im having my undergrad math thesis right now, and the topic that i want to choose is the existence of torsion-free simple linear groups. (which i found here: http:///www.sci.ccny.cuny.edu/~shpil/gworld/problems/probmat.html) i just want to know if this topic is recommended for undergrad?
The link is broken\doesn't exist. Check it, please About the subject: it sounds interesting but difficult. Right now I can't think of one single example that fulfills all the conditions, so I guess any such must be a rather vicious one. Anyway, the books by Wehrfritz, Humphreys, Shafarevich-Kostrikin or Springer are important to check. In particular, and since you may also want to consider topological groups and not merely abstract, discrete ones, Humphreys makes a nice observation: an almost simple algebraic group G (i.e., without closed connected normal subgroups except the trivial ones) is such that G/Z(G) is ALWAYS simple in the usual, abstract sense. DonAntonio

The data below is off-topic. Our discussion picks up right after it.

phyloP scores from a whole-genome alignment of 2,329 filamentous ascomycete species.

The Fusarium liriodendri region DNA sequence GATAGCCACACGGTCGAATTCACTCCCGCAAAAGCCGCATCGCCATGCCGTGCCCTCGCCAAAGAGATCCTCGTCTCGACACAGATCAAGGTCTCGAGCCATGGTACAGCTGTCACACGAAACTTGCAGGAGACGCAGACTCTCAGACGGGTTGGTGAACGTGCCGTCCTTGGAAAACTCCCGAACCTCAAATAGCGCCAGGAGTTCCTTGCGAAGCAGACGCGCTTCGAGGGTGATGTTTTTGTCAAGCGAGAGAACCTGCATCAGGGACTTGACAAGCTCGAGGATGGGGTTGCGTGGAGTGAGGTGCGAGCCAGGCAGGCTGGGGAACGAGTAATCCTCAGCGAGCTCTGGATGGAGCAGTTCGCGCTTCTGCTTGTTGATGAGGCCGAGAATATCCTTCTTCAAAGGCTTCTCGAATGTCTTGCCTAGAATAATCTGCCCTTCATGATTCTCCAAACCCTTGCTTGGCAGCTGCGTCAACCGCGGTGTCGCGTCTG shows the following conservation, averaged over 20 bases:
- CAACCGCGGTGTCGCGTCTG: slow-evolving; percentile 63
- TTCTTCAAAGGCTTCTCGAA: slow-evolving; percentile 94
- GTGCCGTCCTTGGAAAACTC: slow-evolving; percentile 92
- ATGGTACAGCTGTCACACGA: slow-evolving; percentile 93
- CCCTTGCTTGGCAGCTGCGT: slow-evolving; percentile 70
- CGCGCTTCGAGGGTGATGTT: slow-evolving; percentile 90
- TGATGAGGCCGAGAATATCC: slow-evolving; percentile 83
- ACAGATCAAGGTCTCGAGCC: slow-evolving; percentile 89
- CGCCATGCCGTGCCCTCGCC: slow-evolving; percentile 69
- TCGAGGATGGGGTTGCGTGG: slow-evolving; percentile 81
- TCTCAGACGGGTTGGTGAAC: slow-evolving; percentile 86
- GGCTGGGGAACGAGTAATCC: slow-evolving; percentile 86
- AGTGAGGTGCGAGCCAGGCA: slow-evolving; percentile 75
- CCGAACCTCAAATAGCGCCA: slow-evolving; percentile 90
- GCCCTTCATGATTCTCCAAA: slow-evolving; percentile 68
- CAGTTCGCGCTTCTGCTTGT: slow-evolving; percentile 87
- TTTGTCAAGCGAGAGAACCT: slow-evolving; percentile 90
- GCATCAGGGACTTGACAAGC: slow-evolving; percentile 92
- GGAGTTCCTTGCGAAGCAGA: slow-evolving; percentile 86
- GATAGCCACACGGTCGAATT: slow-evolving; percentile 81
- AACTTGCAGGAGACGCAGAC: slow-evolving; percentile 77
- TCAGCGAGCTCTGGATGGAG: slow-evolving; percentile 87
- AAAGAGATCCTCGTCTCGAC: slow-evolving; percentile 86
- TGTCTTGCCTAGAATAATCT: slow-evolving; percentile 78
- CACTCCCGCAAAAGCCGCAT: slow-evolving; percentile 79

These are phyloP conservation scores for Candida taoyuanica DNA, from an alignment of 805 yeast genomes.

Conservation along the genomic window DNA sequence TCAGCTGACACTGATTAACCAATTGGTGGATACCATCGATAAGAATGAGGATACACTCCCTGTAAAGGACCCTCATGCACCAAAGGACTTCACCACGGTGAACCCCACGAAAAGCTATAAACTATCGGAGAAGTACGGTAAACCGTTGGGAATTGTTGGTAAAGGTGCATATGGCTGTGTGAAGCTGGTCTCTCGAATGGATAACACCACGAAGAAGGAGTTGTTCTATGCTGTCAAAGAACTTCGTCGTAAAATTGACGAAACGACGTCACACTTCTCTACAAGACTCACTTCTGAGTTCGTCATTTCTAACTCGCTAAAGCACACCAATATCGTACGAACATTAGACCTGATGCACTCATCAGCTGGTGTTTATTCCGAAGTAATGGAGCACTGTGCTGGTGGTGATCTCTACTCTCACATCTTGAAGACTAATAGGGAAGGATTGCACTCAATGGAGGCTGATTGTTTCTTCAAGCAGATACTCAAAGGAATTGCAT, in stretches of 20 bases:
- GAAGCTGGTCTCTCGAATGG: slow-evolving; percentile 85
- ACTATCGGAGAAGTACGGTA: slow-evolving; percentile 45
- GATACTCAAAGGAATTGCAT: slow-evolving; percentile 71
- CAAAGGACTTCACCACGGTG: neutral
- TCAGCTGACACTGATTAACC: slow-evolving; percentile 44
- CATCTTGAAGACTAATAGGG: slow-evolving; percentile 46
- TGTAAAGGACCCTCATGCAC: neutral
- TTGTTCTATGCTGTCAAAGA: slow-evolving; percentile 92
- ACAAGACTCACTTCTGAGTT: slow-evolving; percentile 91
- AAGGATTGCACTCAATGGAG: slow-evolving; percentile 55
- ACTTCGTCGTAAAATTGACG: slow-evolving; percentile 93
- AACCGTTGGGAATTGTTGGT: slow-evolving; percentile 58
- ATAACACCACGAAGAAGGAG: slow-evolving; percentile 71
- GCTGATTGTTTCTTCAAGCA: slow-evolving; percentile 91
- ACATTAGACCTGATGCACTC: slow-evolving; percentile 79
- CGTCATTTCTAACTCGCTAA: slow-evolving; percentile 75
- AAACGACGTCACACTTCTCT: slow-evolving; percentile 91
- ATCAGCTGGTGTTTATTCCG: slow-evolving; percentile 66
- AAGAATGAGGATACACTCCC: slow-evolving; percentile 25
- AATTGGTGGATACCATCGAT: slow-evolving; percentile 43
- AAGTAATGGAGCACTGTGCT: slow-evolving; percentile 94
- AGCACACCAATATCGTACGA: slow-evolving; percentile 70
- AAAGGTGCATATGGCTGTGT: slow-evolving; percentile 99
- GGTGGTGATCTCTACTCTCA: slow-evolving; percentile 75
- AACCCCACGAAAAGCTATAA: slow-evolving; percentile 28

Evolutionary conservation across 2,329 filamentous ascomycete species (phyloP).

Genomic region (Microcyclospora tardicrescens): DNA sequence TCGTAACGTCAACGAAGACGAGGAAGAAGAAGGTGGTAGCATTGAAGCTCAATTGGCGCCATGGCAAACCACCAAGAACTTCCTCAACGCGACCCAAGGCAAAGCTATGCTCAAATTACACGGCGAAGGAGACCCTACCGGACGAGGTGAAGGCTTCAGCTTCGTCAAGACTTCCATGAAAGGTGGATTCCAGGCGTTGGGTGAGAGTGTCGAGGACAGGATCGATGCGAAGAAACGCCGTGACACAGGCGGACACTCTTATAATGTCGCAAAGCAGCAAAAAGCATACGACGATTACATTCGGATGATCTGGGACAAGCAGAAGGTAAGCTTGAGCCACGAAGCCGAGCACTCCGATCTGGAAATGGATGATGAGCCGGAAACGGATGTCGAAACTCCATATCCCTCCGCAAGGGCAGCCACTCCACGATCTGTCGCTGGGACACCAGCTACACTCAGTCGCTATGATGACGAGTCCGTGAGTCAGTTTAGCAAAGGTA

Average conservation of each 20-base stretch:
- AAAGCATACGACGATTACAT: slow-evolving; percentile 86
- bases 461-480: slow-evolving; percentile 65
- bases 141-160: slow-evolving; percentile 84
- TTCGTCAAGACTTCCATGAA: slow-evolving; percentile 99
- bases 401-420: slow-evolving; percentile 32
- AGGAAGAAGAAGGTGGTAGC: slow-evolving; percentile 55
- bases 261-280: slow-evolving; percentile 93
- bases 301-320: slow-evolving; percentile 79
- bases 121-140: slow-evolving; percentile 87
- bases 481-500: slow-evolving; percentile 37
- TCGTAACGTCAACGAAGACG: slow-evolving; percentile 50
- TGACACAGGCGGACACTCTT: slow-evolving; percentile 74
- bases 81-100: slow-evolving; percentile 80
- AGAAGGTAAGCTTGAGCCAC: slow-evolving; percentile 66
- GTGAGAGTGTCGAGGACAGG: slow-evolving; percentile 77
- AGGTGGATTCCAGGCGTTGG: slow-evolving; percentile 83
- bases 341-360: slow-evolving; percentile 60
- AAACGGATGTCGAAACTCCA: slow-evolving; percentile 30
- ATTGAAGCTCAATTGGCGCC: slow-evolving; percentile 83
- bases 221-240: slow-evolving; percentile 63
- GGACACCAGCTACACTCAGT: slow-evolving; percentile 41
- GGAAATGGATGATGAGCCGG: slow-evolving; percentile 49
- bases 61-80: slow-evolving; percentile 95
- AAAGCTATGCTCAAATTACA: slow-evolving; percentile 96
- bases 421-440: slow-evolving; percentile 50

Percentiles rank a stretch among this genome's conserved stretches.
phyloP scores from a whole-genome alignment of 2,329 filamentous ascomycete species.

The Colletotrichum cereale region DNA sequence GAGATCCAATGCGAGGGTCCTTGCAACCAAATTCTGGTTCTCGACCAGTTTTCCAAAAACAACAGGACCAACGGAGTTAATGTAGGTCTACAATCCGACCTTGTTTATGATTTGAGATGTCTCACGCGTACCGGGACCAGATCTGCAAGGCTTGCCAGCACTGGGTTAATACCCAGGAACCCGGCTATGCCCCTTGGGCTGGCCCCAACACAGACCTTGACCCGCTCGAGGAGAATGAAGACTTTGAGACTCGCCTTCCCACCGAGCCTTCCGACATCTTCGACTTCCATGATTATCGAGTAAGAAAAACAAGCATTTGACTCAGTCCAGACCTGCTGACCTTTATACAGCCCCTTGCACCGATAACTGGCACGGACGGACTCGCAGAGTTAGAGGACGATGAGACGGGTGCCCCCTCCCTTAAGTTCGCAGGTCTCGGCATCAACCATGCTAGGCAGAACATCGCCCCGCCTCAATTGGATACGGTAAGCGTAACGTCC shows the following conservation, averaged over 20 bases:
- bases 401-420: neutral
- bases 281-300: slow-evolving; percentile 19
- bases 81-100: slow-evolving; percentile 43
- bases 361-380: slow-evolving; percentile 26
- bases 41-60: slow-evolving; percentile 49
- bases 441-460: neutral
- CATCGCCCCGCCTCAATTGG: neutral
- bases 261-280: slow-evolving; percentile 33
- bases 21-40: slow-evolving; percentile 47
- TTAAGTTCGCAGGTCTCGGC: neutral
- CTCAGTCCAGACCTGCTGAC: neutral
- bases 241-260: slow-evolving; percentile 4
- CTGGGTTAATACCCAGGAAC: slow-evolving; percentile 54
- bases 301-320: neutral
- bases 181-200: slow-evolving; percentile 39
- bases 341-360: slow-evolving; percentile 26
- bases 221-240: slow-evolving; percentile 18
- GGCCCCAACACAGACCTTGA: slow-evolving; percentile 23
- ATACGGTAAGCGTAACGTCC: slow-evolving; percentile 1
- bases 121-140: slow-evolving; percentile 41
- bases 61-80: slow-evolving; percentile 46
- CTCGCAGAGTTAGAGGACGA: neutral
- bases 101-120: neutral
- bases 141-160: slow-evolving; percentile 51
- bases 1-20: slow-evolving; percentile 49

here's the link sir http://www.sci.ccny.cuny.edu/~shpil/gworld/problems/probmat.html i agree with you sir when it comes to difficulty. my professor said that its a suicide for a graduating student to choose such topic. well anyway, thank you sir for your reply. btw, i enjoy reading the book of Shafarevich-Kostrikin.